Well, I guess this makes a good resolution.  Maybe I do have a chance at this whole writing shindig.

Viable Paradise

Erik Attends Viable Paradise, Days 4 and 5

Eventually, it becomes impossible to describe something so intensely personal, or a shared experience, without ruining the magic.  I can only show the silhouette of the thing against the sun.

Wednesday morning I slept in, my sleep deprivation and nascent cold catching up with me.  We had the last of our critique groups that morning.  The quality of my critiques had slipped a bit, not least because I was having trouble staying awake in the best of circumstances.

Following the morning’s activities, we were given a blissful half-day off from workshop duties.  Not that we were completely off-the-hook: we still had to prepare for the horror of Thursday, which I shall not describe here.  It was very hard work, however, and many of us had to work in concert to prepare.

About twelve of us spent lunch in town at Linda Jean’s again with Steven G.  By and large, all of the students have co-mingled with most everyone else, but some patterns of socialization began to emerge.  The staff had taken to calling myself and my two roommates as “the traveling trio” because we always seemed to march in lockstep to every lecture and collegium.

The class discovered scurvy cure Wednesday night.  That phrase, “scurvy cure,” is misleading, although it does describe what the hyper-citrus cocktail drink is capable of.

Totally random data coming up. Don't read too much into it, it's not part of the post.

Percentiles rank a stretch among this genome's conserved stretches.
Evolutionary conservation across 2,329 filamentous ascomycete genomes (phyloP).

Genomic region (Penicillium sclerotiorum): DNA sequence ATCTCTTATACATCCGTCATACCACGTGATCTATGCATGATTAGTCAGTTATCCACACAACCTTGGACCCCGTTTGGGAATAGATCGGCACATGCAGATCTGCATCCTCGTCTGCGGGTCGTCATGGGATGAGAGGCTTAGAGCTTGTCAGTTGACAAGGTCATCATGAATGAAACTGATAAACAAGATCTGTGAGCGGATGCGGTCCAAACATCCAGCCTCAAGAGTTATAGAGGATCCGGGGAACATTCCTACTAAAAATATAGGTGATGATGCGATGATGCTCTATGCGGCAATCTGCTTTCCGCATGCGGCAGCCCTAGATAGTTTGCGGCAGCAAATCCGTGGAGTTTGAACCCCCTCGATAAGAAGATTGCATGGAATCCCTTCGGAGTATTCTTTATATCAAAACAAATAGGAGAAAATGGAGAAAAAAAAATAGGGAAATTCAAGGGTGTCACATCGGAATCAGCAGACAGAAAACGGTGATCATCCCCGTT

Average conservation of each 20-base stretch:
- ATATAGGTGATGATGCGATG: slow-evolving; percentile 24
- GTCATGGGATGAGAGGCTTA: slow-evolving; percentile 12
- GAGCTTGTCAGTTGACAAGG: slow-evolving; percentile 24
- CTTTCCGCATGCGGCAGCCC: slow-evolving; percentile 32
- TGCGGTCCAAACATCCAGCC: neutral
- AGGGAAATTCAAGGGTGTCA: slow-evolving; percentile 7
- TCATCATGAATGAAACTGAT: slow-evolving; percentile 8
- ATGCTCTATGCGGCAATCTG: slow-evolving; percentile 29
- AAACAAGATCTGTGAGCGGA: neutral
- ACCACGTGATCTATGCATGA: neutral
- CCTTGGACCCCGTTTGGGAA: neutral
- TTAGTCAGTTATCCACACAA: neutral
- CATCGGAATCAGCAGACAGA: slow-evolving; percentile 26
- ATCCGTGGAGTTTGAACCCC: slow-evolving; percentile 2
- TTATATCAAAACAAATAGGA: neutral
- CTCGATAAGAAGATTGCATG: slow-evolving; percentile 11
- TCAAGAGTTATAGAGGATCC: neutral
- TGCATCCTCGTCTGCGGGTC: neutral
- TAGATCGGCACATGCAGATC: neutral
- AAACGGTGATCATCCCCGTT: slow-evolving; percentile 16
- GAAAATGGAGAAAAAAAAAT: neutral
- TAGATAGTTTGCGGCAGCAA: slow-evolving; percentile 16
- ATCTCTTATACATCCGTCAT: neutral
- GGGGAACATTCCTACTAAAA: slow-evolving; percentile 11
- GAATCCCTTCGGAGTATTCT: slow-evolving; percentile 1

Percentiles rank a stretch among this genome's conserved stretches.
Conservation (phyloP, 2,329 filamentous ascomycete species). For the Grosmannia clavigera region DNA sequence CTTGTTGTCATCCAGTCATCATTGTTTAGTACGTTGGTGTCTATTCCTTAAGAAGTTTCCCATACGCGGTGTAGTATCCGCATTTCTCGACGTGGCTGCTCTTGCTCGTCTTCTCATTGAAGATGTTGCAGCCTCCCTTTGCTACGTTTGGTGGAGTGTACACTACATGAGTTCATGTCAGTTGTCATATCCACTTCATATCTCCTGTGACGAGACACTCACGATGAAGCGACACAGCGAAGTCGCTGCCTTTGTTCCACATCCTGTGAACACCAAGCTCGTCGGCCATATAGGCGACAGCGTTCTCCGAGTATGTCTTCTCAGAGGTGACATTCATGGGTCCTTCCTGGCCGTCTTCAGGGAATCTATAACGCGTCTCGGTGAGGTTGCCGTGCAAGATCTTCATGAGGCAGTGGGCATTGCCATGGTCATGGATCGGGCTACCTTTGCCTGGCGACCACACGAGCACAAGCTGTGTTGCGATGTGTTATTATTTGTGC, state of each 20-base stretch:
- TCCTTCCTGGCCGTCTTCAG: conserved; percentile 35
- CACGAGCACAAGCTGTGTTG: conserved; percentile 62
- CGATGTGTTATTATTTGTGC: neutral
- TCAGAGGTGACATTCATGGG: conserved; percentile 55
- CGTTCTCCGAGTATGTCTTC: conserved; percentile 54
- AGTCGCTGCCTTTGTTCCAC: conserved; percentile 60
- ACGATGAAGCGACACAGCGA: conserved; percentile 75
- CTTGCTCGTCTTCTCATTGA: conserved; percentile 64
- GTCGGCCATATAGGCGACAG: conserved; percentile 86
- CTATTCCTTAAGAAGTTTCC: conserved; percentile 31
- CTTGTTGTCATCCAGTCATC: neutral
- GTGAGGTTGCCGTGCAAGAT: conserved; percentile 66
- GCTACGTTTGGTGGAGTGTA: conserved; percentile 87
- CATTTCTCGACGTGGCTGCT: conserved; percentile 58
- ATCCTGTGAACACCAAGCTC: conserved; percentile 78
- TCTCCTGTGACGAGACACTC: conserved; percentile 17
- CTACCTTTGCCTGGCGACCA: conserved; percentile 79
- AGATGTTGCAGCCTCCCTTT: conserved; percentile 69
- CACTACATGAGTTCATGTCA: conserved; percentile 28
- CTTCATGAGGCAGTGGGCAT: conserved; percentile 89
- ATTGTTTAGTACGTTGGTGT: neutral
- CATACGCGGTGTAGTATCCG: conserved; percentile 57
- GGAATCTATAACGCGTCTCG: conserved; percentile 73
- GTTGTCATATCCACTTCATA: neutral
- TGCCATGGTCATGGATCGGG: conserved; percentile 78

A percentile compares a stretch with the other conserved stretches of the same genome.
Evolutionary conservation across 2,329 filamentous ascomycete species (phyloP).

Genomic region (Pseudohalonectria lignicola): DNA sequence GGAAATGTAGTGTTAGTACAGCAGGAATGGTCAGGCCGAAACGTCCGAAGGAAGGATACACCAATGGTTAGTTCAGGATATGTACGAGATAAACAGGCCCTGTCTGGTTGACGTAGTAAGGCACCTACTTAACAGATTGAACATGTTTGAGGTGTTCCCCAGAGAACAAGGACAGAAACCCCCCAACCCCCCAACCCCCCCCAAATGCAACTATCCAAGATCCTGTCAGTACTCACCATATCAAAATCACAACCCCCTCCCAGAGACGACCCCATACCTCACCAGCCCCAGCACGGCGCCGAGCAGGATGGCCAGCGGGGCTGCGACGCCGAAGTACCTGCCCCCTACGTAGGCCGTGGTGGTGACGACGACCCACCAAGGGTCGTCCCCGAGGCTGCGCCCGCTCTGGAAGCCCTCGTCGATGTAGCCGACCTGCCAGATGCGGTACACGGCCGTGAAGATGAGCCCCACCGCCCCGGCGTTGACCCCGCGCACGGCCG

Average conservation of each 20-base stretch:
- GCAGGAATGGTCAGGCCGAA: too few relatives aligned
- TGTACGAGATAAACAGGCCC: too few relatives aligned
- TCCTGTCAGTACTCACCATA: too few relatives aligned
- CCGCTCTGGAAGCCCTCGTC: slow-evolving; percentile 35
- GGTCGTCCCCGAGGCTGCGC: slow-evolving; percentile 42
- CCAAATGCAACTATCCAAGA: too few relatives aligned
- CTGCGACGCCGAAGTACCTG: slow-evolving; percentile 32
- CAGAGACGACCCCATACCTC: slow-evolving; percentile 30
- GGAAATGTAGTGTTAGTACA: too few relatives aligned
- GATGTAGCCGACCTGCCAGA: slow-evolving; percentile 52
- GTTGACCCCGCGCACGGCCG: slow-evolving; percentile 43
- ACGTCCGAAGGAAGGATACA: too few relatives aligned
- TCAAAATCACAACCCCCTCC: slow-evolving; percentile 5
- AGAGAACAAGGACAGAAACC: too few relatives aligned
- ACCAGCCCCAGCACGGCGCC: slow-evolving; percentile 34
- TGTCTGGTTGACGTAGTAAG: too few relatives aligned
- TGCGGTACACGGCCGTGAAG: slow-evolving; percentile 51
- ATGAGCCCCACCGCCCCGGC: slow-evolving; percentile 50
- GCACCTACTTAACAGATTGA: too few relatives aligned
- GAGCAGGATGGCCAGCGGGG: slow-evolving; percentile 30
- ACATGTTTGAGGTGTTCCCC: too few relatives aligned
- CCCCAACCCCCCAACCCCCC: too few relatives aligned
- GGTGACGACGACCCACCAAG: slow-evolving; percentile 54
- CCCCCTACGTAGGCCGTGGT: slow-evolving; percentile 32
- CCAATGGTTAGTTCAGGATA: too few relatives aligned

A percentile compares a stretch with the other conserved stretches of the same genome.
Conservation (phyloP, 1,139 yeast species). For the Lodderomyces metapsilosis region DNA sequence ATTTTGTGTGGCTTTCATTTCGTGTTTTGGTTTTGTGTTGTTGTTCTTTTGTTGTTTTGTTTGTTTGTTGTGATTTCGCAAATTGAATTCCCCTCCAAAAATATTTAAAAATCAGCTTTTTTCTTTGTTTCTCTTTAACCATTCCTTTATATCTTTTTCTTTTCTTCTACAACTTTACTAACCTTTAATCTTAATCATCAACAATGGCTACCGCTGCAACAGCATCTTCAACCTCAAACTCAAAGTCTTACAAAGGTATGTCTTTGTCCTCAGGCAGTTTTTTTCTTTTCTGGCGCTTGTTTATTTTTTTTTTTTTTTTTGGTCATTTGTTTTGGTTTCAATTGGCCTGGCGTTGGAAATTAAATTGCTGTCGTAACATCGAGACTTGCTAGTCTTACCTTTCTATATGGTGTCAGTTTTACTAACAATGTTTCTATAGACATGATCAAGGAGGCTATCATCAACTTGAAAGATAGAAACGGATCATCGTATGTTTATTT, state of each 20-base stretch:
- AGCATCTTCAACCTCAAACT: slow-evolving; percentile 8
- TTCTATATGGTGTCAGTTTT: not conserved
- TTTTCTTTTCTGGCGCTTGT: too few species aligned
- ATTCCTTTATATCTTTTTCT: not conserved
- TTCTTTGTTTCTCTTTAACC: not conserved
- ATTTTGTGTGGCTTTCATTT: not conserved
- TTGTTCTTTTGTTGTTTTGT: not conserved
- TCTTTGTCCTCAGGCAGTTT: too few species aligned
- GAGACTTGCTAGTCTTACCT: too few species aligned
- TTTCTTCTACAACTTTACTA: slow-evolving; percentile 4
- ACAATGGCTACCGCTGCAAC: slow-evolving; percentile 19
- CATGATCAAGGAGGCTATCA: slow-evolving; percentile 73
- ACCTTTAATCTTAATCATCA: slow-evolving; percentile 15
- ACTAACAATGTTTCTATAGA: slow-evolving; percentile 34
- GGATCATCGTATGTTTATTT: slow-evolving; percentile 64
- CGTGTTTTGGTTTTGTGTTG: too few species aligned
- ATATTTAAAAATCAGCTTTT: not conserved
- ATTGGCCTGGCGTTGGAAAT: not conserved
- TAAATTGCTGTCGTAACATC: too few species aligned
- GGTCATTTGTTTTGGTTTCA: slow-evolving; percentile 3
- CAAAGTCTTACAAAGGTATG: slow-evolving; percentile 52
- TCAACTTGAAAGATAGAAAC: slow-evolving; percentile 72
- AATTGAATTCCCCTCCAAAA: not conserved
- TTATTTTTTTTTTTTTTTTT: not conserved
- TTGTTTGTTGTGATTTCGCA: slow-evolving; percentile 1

Thursday, better-rested and prepared for the Horror that afternoon, I was able to walk with Jim and a few others in the morning.  We saw a beautiful sunrise, like a red lantern through parchment paper, over the sea near Oak Bluffs.

My cough had grown worse; nasal drip was keeping me from getting good sleep.  I suspected allergies earlier in the week, but the accompanying fatigue suggested something else. By then I had been running on Coke Zero, hummus sandwiches, beer, and whatever delicious dinners the staff cooked for us.  Wednesday night’s meal was corn chowder; Thursday night’s was a delicious curry. Despite the best efforts of the staff, however, some of us (such as myself) will be wont to run ourselves into the ground anyway.

Thursday afternoon, the Horror occurred.  Even if I could talk about it on a public space, I have such mixed, intense emotions about the experience that I would have trouble putting it down.  I’ll leave you with this image in its place: Luke, in The Empire Strikes Back, taunted by Darth Vader, his arm amputated and cauterized.  He jumps.

I’ve had the chance to talk to nearly every one of my fellow students here.  Inevitably, I’ve bonded more with some than others, due to group dynamics.  Everyone here has been friendly and authentic in their enthusiasm and dedication to the craft.  I had no idea that I would find this level of camaraderie here.